Last month, President Obama announced an initiative to improve the fuel efficiency of trucks. That’s a lofty goal, but here’s an even better idea: Let’s make an effort to move more freight by rail and less by road. Trains are far more energy-efficient than trucks — and they always will be.
Trains have a significant friction advantage over trucks. The degree of “stickiness” between two surfaces is expressed mathematically as the coefficient of friction. For a steel wheel rolling over a steel rail, its value is approximately 0.001. For a rubber tire rolling over pavement, the coefficient is between 0.006 and 0.010, or roughly an order of magnitude greater. Some friction is good — it stops the vehicle when a person runs out in front of it. But too much friction means less energy driving the vehicle forward.
The strength of steel gives trains another efficiency advantage. Rubber tires sag under 80,000 pounds of freight, the amount carried by many trailers. The weight of the truck deforms the pavement, and the road cradles the flattened wheel. This increased surface-area contact means yet more friction. Train wheels and railroad rails deform, too, but the stiffness of steel limits the damage.
As for aerodynamics, trains also trump trucks. Every vehicle has to “punch a hole in the atmosphere,” explains Christopher Barkan, executive director of the rail transportation and engineering center at the University of Illinois at Urbana-Champaign. Once a tractor-trailer has punched its way through, that hole closes. The next truck must punch a new hole. Trains can carry more than 100 trailer-size containers. When the locomotive punches its hole in the atmosphere, each car that follows can sneak into that same hole, saving a tremendous amount of energy. The faster a vehicle travels, the more significant these aerodynamic effects become.
The train engine itself is a more efficient device than the engine of a truck. “A highway semi-tractor has a roughly 500-horsepower diesel engine, while a freight locomotive has a 4,400-horsepower diesel prime mover,” notes Tyler Dick, a research engineer at Urbana-Champaign. Nine truck engines have nine sets of parts rubbing against each other whenever they each attempt to combust a drop of diesel fuel. A single train engine can produce the same output with less rubbing.
Industry consolidation also speeds implementation of new technologies. There are dozens of large trucking companies in the United States, in addition to thousands of independent truckers, which makes it difficult to broadly implement good ideas quickly. (That’s one reason President Obama is getting involved.) By contrast, a small number of companies dominate American rail freight, giving them the power and motivation to improve efficiency.
In all of the areas mentioned above — friction, aerodynamics and engine efficiency — railways have made improvements over the past two decades.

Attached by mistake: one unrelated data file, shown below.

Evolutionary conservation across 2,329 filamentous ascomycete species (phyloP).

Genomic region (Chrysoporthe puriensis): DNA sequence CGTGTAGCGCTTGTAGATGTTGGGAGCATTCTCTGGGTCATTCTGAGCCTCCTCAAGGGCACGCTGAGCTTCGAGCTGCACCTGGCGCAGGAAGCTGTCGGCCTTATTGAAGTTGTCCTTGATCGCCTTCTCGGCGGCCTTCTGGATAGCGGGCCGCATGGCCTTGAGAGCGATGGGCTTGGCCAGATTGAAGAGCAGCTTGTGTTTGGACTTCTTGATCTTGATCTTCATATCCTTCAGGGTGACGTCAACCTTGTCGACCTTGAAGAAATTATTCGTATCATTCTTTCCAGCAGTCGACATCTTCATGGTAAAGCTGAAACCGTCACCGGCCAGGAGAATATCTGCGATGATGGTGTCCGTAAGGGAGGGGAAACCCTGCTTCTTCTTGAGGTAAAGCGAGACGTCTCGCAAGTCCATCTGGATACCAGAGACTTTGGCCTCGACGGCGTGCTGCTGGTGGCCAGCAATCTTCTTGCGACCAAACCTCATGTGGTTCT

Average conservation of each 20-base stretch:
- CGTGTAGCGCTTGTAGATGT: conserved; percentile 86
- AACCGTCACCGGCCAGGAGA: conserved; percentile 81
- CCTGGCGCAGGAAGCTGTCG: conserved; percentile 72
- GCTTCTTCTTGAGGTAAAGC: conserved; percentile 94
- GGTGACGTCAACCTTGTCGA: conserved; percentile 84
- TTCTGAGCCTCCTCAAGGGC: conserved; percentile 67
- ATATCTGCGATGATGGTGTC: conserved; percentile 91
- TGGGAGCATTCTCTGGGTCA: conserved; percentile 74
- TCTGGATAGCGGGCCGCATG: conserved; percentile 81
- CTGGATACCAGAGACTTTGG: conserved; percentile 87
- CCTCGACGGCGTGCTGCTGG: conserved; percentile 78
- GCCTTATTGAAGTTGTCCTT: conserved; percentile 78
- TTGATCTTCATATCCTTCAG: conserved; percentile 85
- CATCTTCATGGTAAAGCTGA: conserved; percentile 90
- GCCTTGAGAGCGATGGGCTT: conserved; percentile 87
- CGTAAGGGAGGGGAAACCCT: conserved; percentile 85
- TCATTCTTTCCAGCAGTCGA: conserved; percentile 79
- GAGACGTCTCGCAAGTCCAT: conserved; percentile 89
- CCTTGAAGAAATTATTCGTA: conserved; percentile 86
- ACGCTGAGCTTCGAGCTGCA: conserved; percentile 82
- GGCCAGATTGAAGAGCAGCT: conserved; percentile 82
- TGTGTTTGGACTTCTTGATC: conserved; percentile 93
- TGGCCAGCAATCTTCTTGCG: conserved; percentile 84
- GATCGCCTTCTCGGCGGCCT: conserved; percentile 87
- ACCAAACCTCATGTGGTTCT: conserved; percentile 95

For example, to minimize the energy that is lost when a train comes around a curve — the squealing of the wheels is “the sound of energy being wasted,” says Dick — modern freight trains release a small amount of lubricant as they round a curve. It’s enough to cut down on the friction, but not so much that it inhibits braking.
Changes in how trains are loaded can improve aerodynamics. You may have seen a freight train pass by with empty beds, or spaces between the freight cars. That’s bad. Open slots create turbulence, forcing the next car in the train to fight air currents and waste energy. Railroads in recent years have worked to eliminate open slots, either through improving management of the freight they have or by placing empty trailers on beds if they’re out of loaded cars.
The efficiency improvements in trains is notable over the past few decades. “Between 1980 and 2013, the number of ton-miles moved by railroads has doubled,” Dick says, referring to the unit that train operators use to measure the weight of their freight and how far it has moved. “But the amount of fuel they are using has remained relatively constant.”
You may have heard railroad commercials bragging that trains can move a ton of freight more than 450 miles on a gallon of fuel. What they don’t tell you is that, in 1980, that distance was only 235 miles. While freight trains have doubled fuel efficiency over the past few decades, tractor-trailers remain nearly as inefficient as they were in the 1970s. The average semi got 5.6 miles per gallon in 1973, and today that has improved to just 6.5 miles. (The American Trucking Association did not respond to a request for comment.)
Columnist George Will once called the preoccupation with trains a “disorder” that “illuminates the progressive mind.” He’s wrong. Recognizing a 30-year trend, accepting simple physics and caring for the environment isn’t a sickness — it’s a cure.